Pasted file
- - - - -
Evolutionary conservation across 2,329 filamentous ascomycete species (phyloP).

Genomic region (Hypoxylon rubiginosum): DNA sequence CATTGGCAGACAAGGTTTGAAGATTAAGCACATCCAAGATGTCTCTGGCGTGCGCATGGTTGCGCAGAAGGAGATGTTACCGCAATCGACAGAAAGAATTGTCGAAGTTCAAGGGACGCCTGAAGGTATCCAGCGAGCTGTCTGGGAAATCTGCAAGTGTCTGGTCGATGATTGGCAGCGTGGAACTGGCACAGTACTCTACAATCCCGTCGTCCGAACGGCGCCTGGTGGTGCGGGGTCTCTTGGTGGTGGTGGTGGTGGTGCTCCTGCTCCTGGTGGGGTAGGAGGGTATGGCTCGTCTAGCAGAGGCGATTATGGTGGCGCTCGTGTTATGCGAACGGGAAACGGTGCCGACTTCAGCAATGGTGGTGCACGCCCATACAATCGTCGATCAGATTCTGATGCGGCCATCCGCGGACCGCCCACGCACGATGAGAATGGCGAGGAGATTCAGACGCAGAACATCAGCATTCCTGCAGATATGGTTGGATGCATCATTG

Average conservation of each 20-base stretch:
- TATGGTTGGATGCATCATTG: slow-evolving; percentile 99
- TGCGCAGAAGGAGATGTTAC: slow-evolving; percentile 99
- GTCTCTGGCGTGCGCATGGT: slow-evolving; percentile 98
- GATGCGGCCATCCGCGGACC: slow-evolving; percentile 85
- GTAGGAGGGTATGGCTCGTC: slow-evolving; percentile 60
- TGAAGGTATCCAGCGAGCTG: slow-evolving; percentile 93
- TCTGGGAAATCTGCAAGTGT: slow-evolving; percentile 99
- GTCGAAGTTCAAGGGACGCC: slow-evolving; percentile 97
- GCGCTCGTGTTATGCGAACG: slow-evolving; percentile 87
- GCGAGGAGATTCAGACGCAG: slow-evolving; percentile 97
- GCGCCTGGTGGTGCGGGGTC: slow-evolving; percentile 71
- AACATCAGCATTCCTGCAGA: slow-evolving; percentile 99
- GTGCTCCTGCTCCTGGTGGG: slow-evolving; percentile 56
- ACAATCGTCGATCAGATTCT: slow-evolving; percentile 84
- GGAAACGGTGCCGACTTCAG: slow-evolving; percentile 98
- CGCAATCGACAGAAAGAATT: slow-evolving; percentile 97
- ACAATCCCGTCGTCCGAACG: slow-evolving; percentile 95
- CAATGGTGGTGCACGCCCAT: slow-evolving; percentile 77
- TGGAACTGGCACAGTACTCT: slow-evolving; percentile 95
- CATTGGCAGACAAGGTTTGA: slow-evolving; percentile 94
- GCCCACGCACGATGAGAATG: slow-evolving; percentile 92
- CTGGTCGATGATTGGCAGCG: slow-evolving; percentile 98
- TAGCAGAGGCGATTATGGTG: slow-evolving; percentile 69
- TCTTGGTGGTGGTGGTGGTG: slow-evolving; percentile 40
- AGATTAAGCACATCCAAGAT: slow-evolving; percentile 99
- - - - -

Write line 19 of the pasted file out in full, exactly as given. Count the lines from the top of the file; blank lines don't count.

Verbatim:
- CGCAATCGACAGAAAGAATT: slow-evolving; percentile 97